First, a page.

A wide range of critical minerals are needed for the energy transition. Tae-Yoon Kim at the IEA summarises the reasons why we should expect this to be a year of price spikes due in the main to the Russia-Ukraine war and post-lockdown supply chain bottlenecks. So severe is the problem that the long record of declining costs in clean energy technologies like solar, wind, batteries and electric vehicles is being reversed. Although these crises will pass, they threaten to knock climate goals off track. The IEA calls for renewed efforts in cost-reduction methods we can control – innovation, efficiency and scale-up – as well as the diversification of supply. Minerals reviewed include lithium, cobalt, nickel, aluminium, copper, palladium and uranium.
Prices of key minerals and metals for the clean energy transition have spiked in recent months
Clean energy technologies require a variety of minerals and metals, and today’s tense geopolitical situation, rising commodity prices and supply chain bottlenecks have highlighted the need for serious actions to enhance the diversity and resilience of their supply. At the IEA Ministerial Meeting in March 2022, IEA Member Countries voted to endorse and deepen the IEA’s work on critical minerals as part of the Agency’s new mandates to strengthen and broaden its work on energy security.
Prices of many minerals and metals that are essential for clean energy technologies have recently soared due to a combination of rising demand, disrupted supply chains and concerns around tightening supply. The prices of lithium and cobalt more than doubled in 2021, and those for copper, nickel and aluminium all rose by around 25% to 40%.
The price trends have continued into 2022. The price of lithium has increased an astonishing two-and-a-half times since the start of the year. The prices of nickel and aluminium – for which Russia is a key supplier – have also kept rising, driven in part by Russia’s invasion of Ukraine. For most minerals and metals that are vital to the clean energy transition, the price increases since 2021 exceed by a wide margin the largest annual increases seen in the 2010s.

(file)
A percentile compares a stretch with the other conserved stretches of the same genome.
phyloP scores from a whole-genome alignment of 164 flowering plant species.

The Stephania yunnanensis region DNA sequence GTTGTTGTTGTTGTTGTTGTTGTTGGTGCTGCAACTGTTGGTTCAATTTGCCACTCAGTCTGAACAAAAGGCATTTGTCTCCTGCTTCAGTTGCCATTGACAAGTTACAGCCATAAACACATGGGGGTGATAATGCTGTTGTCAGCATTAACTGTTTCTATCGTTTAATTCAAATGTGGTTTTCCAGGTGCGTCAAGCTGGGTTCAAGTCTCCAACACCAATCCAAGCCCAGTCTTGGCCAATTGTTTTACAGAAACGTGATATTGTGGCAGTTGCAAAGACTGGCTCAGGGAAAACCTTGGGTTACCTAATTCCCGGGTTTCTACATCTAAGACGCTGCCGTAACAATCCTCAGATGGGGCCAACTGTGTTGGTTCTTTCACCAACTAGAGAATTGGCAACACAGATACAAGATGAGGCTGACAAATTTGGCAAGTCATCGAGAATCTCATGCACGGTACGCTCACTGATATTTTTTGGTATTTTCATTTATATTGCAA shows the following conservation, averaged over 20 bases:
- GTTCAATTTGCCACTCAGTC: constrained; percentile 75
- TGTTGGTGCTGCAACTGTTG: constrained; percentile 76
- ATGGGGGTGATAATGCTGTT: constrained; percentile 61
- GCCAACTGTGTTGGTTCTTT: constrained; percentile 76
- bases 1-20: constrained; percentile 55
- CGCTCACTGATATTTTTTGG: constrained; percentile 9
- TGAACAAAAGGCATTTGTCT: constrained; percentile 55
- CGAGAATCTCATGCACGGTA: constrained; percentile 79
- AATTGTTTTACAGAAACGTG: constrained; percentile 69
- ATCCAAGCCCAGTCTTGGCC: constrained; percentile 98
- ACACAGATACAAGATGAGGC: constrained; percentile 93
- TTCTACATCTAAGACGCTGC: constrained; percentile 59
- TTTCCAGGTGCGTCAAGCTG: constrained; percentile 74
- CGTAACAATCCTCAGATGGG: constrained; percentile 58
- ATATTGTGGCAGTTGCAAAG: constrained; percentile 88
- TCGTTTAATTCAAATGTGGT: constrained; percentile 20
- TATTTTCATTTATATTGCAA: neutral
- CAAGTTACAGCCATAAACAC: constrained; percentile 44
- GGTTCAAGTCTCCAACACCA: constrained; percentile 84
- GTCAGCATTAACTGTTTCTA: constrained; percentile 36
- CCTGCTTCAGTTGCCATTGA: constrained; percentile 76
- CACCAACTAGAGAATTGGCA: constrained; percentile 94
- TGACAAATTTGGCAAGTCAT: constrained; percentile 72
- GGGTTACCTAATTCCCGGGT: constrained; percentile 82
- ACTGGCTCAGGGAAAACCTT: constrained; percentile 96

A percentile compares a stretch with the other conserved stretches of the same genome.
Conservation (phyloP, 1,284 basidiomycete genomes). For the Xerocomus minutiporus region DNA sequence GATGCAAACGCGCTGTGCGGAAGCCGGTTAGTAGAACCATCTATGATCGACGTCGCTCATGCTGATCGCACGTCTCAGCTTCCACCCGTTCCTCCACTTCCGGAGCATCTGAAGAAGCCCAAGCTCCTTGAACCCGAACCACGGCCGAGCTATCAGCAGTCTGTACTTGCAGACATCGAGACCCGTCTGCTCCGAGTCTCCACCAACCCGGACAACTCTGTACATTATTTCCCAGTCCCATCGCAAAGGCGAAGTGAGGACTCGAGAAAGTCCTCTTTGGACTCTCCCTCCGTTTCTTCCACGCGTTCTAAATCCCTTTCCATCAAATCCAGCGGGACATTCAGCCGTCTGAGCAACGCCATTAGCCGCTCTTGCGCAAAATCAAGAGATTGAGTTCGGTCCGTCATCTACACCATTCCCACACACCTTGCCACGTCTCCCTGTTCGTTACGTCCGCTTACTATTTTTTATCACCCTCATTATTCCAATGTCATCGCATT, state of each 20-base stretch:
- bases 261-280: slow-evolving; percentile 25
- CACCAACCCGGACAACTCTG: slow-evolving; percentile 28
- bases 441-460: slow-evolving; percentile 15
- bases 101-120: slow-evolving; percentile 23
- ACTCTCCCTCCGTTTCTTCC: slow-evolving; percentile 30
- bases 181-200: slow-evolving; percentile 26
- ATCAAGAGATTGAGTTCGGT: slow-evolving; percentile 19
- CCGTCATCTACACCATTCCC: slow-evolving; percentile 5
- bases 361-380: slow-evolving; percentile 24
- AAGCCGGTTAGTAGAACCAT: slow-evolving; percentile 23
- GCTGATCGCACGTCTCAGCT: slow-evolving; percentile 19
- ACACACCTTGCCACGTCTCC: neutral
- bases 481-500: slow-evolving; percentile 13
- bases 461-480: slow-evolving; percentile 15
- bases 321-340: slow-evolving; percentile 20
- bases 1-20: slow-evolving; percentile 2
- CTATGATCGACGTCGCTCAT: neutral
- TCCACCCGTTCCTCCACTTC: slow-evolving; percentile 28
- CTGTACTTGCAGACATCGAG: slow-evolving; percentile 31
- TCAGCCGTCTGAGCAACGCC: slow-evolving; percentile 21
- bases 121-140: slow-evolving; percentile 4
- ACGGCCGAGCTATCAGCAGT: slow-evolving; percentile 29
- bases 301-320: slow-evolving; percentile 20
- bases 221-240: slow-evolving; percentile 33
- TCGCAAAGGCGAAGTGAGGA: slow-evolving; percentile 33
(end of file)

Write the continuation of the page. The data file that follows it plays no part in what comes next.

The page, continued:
Clean energy technology costs had been falling, but that is now at risk
Innovation and economies of scale had rapidly reduced the cost of key clean energy technologies such as solar PV and batteries, but surging raw material prices could now reverse these gains, with a major impact on the financing needs for clean energy transitions around the world. Raw materials now account for a significant and growing share of the total cost of clean energy technologies.
For example, cathode materials – which are essential for lithium-ion batteries and include lithium, nickel, cobalt and manganese – accounted for less than 5% of battery pack costs in the middle of the last decade when there were only a handful of battery gigafactories. That share has risen to over 20% today when some 300 gigafactories are at different stages of planning and construction around the world. Higher prices for cathode materials in 2021 pushed up lithium-ion battery pack costs by an estimated 5% from their 2020 levels. With the recent surge in lithium and other battery metal prices in early 2022, this figure is now around 20%, which needs to be offset by other measures to contain or reduce overall costs.
From batteries to solar panels and wind turbines, the rapid cost reduction trends seen over the past decade mostly reversed in 2021, with prices for wind turbines and solar PV modules up by 9% and 16% respectively. Prices for lithium-ion batteries are likely to see a major uptick in 2022. In China, relentless rises in lithium prices are already translating into higher prices for electric vehicles, with Tesla, BYD and Xpeng announcing price hikes of 2% to 9% in March 2022.